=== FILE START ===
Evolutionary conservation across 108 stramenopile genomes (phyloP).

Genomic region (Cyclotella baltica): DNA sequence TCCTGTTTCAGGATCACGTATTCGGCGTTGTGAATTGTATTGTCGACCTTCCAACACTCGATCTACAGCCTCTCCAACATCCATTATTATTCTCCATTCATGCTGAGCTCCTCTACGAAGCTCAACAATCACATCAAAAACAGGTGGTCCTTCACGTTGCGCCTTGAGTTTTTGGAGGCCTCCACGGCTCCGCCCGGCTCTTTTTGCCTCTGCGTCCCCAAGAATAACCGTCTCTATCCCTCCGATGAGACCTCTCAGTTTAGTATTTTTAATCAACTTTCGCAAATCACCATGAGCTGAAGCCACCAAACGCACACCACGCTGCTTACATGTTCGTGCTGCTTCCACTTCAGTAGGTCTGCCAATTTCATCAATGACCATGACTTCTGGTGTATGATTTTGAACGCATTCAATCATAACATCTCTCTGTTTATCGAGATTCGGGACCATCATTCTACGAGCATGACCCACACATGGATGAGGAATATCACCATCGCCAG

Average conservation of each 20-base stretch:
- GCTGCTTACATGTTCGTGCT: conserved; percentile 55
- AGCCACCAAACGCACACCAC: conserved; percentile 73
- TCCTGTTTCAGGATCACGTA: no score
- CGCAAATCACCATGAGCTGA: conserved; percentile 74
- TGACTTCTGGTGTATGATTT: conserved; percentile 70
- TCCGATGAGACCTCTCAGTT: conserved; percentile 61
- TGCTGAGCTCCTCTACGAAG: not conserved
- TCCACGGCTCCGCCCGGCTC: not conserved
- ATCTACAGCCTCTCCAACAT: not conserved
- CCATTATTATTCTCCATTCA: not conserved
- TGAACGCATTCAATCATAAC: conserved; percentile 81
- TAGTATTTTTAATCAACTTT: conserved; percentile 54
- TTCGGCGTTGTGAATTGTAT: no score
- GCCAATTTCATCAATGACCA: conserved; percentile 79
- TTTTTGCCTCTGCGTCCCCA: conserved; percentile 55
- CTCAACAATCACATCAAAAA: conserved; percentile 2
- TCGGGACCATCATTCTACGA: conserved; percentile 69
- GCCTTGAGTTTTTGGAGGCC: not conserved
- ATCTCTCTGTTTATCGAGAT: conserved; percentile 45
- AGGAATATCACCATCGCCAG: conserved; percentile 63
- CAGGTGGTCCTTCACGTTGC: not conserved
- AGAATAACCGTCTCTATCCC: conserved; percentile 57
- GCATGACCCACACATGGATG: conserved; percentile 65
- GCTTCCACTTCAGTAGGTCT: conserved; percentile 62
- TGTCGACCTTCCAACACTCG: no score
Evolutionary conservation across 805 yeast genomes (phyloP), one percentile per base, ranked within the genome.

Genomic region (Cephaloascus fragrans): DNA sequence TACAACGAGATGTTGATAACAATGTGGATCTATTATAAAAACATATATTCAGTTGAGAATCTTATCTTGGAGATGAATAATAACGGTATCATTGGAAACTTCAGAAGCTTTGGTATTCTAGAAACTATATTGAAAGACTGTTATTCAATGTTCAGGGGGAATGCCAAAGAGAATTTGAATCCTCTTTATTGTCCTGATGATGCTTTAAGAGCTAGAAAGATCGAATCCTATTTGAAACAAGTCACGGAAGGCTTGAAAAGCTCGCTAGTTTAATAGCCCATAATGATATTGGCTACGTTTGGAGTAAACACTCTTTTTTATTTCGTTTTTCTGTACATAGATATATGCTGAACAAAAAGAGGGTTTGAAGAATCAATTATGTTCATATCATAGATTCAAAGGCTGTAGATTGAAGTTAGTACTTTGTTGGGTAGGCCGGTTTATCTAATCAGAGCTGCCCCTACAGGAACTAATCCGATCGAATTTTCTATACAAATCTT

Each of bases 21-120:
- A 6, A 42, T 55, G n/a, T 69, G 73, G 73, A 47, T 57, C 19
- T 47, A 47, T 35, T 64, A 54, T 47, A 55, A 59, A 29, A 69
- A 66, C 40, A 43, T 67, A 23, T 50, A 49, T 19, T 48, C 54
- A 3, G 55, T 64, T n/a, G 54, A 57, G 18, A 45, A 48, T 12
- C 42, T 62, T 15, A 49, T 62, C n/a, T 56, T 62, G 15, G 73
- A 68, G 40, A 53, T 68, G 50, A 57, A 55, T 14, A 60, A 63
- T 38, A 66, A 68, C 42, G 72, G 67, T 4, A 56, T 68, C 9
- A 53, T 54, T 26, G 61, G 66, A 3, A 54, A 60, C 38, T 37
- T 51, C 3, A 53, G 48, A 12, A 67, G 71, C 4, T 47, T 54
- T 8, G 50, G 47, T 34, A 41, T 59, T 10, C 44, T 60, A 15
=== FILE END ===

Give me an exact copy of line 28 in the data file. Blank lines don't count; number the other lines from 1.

- TGTCGACCTTCCAACACTCG: no score